Asking the Right Questions on the Crime Beat
Crime happens every day. And as crime reporters, we often spend our time running from one heartwrenching crime scene to another, scanning arrest report after arrest report, churning out well-intended stories that state the news, but that too often ignore the bigger picture of what all this crime says about who we are as a society, what we value and what we are becoming.
Back-to-back sessions at the Investigative Reporters & Editors Conference in Miami on Thursday emphasized the importance of digging deeper: of asking the right questions about crime, the government agencies we pay to investigate crime, and those we expect to deal with criminals.
Here are a few tips and ideas I took away from three sessions on criminal justice reporting sponsored by Criminal Justice Journalists and two more hour-long talks that dealt with the topic of databases -- how to get them and what to do with them. Through my crime-centric lens, the database-CJJ coupling was just the ointment I needed to help soothe my crime-scene-weary soul.
"So, Sheriff, you say crime's down?"
Crime statistics don't always mean what you think they mean. Take the time to understand how the data is collected, reported and presented. Read the law enforcement agency's data collection guidelines. Talk to the agency's data guru. Request raw data, but put those figures in perspective by reporting them in rates. (Who can forget the impact one statistic had earlier this year when it was released: "1 in 100 U.S. Adults Behind Bars.") But when digging through those numbers, keep in mind what panelist Valerie Kalfrin of The Tampa Tribune learned and reported in 2006: The data you have is only as good as how it is reported. Some crimes might not ever make the list.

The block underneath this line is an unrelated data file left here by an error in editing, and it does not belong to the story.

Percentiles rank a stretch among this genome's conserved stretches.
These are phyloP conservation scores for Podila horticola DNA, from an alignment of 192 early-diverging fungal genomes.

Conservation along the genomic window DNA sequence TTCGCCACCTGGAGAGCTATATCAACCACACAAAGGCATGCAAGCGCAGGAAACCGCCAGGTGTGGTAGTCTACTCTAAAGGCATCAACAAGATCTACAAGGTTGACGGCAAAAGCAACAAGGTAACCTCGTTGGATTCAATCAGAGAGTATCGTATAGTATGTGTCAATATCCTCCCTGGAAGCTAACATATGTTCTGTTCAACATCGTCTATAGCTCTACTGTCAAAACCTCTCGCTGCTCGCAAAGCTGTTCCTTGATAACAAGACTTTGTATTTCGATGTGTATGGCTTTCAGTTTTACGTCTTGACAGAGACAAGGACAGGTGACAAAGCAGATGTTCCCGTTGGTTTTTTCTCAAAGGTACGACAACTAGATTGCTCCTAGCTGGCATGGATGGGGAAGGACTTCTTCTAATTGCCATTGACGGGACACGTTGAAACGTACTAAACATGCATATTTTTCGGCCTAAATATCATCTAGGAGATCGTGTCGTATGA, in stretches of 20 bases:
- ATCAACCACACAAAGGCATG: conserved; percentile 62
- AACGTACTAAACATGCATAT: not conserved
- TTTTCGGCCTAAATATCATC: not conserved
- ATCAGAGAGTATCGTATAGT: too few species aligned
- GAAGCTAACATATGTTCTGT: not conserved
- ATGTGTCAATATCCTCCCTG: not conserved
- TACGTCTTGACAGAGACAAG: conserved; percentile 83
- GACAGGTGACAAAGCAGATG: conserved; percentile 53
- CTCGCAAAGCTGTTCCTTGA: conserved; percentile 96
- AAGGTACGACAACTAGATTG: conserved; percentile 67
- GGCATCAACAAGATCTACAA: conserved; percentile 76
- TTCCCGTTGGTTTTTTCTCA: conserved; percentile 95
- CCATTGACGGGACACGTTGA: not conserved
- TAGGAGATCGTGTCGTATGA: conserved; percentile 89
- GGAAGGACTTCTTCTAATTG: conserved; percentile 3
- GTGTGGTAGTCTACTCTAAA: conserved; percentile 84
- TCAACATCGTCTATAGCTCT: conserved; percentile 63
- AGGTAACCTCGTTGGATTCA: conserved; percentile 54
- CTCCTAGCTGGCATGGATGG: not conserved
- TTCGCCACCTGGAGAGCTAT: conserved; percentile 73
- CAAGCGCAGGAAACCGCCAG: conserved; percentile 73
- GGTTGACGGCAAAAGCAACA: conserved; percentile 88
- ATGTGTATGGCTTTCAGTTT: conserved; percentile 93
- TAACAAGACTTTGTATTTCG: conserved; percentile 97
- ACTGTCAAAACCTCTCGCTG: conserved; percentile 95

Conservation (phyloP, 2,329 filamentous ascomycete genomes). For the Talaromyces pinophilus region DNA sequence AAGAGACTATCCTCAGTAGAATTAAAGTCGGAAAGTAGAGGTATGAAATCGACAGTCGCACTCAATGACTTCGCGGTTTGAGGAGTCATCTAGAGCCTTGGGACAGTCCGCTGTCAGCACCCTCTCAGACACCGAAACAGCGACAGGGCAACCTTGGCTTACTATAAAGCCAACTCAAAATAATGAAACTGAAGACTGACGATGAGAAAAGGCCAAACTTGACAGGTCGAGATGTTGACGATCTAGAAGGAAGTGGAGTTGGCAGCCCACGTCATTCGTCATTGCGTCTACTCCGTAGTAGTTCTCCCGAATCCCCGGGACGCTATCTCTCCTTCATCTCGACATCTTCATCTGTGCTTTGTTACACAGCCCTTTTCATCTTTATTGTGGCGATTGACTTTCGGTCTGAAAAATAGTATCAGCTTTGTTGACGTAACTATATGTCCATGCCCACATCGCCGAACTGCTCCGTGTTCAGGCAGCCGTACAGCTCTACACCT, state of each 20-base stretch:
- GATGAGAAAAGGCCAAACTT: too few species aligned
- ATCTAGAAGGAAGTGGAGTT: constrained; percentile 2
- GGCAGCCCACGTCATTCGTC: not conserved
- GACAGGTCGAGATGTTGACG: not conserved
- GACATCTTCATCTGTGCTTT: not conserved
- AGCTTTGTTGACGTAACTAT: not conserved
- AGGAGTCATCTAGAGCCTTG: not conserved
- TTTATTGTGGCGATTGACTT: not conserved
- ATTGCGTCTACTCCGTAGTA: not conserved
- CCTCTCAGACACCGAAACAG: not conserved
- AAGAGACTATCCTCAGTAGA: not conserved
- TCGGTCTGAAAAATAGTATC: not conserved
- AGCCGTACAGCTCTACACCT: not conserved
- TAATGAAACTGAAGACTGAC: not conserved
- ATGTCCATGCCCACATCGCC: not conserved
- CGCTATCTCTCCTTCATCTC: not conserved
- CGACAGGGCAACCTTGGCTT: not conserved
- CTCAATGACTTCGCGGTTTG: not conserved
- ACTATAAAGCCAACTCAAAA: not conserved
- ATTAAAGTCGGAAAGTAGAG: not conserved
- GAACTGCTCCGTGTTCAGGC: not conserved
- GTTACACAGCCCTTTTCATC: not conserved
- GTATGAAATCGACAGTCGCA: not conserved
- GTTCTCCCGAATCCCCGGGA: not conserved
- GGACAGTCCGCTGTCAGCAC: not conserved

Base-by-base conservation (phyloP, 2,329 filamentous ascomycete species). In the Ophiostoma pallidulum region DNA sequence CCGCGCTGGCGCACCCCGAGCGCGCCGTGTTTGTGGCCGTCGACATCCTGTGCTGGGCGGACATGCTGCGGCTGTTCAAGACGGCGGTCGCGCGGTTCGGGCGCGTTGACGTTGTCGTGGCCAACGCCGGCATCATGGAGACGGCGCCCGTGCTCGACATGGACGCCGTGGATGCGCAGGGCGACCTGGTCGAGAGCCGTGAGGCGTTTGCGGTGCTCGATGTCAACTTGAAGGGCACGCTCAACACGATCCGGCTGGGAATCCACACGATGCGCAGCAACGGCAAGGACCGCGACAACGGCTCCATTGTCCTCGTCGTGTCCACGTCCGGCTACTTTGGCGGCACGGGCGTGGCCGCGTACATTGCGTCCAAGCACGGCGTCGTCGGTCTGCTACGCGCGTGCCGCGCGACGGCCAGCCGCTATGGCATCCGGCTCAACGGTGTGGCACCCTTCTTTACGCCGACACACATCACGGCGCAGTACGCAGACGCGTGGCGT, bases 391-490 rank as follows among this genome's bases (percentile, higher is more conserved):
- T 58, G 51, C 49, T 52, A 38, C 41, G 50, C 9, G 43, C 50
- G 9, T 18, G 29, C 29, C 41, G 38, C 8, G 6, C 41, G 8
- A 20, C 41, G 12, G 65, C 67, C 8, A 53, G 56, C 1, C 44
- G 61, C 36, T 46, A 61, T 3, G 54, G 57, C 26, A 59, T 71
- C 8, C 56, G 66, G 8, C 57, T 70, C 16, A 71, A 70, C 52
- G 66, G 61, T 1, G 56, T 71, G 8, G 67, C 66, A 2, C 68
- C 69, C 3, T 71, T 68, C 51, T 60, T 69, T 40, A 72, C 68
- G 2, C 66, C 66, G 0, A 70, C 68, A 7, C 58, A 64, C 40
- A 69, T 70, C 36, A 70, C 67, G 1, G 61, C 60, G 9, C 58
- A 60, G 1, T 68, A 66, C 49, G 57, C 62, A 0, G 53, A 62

- Richard Rosenfeld, criminologist, University of Missouri-St. Louis
- American Society of Criminology
- Understanding Crime Statistics: A Reporter's Guide
Getting crime data doesn't have to be expensive and it doesn't always have to be a giant tug-of-war with your local PIO. Every day as reporters we access raw data that give us a sliver of the total picture. We thumb through the day's jail log on our local sheriff's office Web site, see the charges, the offense locations, etc. We know when someone has been killed and where. Start collecting that information in your own database -- a searchable story tool for something down the line. Matt Doig of the Sarasota Herald-Tribune and Jack Gillum of the Arizona Daily Star also suggest requesting any databases you know your local law enforcement chief might be collecting on a regular basis: the monthly employee overtime report, monthly homicide report, etc. Find out what they're paying attention to, and pay attention to it too.
Correctly reporting corrections
Jails and prison systems tend to get the most ink when something goes wrong: a jail suicide, a wheelchair dumped inmate, a prison riot. But the real story of corrections is an intensely human story that has tangible societal ramifications, says Mike Ward, reporter for the Austin American-Statesman. Along those lines, Adam Gelb, former crime reporter and current director of the Pew Center's Public Safety Performance Project suggests reporters break down the 1 in 100 statistic to the local level.
- Prison Profiteers: Who Makes Money from Mass Incarceration
- Justice Center at the Council of State Governments
We all know that crimes aren't solved in 45 minutes, like on TV. But Paul Wormeli, executive director of the Integrated Justice Information Systems Institute, says reporters could do a better job of showing exactly why.